Saturday, June 04, 2016

Happy Book Day to Me!


Well, not today. In the flurry of publishing and sending out the announcement to my newsletter subscribers (you are on my newsletter list, aren't you?), and posting to Facebook, I somehow missed making an announcement here that "True Blue Murder" has been released.

This is such a fun series to write, I plunged right into revisions for the second book, "Blood Red Murder." And I've already got ideas for the fourth book in the series and can't wait to get started on that one. But first I'll have to release Red (coming on or about June 15th) and "Royal Purple Murder" (coming in July).

As a reward to myself for releasing the book, I ordered more African violets from the Violet Barn. Unlike Lilliana, I am not an expert grower of African violets. I'm not entirely sure what I do wrong. Part of it is watering, to be sure. I find it hard to know exactly how often and how much to water. Supposedly you're not supposed to let them get too dry. And following that up with a soaking is supposed to be bad, too. But, strangely enough, I've had success with that kind of treatment--totally by accident--in the past.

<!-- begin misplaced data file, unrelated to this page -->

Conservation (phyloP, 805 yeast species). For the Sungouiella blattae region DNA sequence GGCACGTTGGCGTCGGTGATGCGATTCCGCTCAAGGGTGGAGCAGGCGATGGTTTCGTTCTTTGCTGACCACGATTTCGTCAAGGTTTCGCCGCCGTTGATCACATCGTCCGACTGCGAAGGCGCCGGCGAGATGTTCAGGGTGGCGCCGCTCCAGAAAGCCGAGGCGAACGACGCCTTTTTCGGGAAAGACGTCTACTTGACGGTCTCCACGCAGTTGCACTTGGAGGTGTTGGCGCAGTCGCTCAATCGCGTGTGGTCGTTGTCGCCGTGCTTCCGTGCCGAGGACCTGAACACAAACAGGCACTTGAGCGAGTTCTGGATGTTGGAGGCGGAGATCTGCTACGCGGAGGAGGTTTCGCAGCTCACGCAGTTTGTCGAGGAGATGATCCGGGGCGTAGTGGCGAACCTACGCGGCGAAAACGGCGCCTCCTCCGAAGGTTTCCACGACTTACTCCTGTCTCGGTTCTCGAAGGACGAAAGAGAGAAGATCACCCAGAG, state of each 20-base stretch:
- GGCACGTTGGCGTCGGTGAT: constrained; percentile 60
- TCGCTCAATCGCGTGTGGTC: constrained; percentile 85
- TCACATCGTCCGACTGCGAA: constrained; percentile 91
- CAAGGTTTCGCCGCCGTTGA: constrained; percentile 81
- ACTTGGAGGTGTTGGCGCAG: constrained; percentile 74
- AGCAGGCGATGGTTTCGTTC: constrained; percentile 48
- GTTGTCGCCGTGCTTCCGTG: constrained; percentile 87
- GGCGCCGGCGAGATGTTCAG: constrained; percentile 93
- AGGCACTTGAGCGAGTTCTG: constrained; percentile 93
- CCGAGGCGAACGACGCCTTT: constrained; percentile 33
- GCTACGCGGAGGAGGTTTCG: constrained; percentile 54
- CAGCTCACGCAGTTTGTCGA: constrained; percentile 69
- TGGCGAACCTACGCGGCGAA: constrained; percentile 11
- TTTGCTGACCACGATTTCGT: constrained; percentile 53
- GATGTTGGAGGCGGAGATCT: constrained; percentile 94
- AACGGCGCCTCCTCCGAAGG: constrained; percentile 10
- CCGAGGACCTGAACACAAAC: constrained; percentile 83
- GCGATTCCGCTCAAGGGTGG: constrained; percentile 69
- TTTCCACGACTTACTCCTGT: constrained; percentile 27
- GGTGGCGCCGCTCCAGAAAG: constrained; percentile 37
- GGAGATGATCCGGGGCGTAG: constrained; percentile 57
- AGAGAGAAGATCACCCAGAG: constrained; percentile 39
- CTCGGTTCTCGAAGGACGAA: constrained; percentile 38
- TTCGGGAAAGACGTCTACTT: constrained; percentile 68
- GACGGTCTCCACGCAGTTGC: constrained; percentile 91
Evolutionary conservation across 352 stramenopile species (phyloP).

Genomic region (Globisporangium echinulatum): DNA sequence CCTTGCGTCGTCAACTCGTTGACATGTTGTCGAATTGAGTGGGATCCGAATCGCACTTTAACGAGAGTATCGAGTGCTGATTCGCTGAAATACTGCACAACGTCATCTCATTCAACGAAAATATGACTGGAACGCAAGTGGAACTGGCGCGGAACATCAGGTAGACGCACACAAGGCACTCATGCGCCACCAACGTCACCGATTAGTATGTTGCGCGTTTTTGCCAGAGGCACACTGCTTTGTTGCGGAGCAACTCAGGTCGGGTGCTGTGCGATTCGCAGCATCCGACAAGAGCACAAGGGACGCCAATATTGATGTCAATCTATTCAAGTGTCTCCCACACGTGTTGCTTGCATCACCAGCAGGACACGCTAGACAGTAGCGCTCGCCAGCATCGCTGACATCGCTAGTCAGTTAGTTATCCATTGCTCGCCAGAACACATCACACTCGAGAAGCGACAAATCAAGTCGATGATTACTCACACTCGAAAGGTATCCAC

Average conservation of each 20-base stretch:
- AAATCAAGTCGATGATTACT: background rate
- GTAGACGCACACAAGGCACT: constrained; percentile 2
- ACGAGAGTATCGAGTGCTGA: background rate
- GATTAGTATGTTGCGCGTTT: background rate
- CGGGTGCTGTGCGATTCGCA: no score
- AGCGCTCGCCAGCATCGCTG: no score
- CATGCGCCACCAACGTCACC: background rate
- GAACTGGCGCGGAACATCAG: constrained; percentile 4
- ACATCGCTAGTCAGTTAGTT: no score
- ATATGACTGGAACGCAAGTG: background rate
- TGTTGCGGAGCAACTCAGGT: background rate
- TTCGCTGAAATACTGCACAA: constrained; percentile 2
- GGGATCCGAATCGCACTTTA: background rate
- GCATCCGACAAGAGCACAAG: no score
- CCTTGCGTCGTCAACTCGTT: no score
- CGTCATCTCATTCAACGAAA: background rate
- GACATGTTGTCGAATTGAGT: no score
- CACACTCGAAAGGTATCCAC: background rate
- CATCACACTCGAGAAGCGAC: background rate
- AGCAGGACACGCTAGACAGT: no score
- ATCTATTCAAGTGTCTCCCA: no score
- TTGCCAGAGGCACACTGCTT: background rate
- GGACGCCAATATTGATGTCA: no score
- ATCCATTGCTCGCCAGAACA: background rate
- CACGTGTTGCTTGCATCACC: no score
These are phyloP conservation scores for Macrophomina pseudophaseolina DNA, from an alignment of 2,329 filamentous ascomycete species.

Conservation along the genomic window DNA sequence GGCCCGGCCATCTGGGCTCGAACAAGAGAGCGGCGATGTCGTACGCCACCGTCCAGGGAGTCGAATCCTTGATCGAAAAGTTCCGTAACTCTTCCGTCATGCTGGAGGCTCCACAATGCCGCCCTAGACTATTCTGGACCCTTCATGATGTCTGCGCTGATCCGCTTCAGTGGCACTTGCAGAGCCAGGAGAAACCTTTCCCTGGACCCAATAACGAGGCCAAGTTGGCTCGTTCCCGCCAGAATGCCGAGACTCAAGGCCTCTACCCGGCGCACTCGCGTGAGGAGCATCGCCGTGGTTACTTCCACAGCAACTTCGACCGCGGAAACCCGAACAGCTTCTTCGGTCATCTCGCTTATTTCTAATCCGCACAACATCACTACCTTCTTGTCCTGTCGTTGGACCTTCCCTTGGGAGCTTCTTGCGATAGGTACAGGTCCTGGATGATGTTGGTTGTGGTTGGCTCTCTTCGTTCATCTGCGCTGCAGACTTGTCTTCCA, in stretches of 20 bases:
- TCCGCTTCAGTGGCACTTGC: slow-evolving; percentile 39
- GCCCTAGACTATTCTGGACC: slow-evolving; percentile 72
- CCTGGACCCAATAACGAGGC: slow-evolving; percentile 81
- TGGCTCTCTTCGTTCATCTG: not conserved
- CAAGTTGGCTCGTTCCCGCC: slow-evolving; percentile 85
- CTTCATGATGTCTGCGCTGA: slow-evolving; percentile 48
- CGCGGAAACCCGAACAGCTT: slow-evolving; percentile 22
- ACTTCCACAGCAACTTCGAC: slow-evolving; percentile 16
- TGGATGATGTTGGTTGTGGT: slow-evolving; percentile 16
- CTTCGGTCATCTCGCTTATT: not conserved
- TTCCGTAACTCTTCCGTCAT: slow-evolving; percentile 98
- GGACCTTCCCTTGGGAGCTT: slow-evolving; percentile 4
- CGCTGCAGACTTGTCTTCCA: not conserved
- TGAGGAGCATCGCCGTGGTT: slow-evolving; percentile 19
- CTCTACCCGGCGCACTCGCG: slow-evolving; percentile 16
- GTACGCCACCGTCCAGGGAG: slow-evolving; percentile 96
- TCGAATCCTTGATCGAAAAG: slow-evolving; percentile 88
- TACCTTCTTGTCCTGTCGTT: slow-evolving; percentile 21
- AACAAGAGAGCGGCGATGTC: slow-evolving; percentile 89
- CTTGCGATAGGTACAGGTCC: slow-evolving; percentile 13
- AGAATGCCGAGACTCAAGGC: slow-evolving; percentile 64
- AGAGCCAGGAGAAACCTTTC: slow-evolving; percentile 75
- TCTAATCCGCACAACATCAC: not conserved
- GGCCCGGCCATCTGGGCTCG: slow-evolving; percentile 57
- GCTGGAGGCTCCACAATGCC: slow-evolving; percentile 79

Then there's light and fertilizer (how much? how often?) and grooming and repotting (again, how often?). The desert of Arizona presents another problem with its extremely dry air, especially this time of year. It's been so dry and my nose has been giving me such problems, I bought a second humidifier and put it in my office. But I haven't yet bought a humidifier for my plants. (Yes, Lilliana is smarter than I am about that.)

Anyway, over time I lost a lot of my plants. It seemed as if one day they were thriving, and the next they were dried up shells of their former selves. So, while I've also had some success starting new plants from leaves, I had fewer African violets than when I started. I decided I was entitled to buy some new ones, in new colors, to inspire new books.

When they arrived, it was like Christmas! One even had two pink blooms on it. I've got them in quarantine while I make sure they didn't arrived with any passengers. I've never received plants from the Violet Barn that were infested with pests, but better safe than sorry. I'm already looking at another lighted plant stand and trying to figure out if I can fit that purchase in my budget.

Although it will take months for my baby plants to adapt to Arizona and their new environment, I'm already imagining them covered with blossoms. It makes me smile every time I look at them. Which is why I grow African violets. Because everyone needs more smiles in their life.
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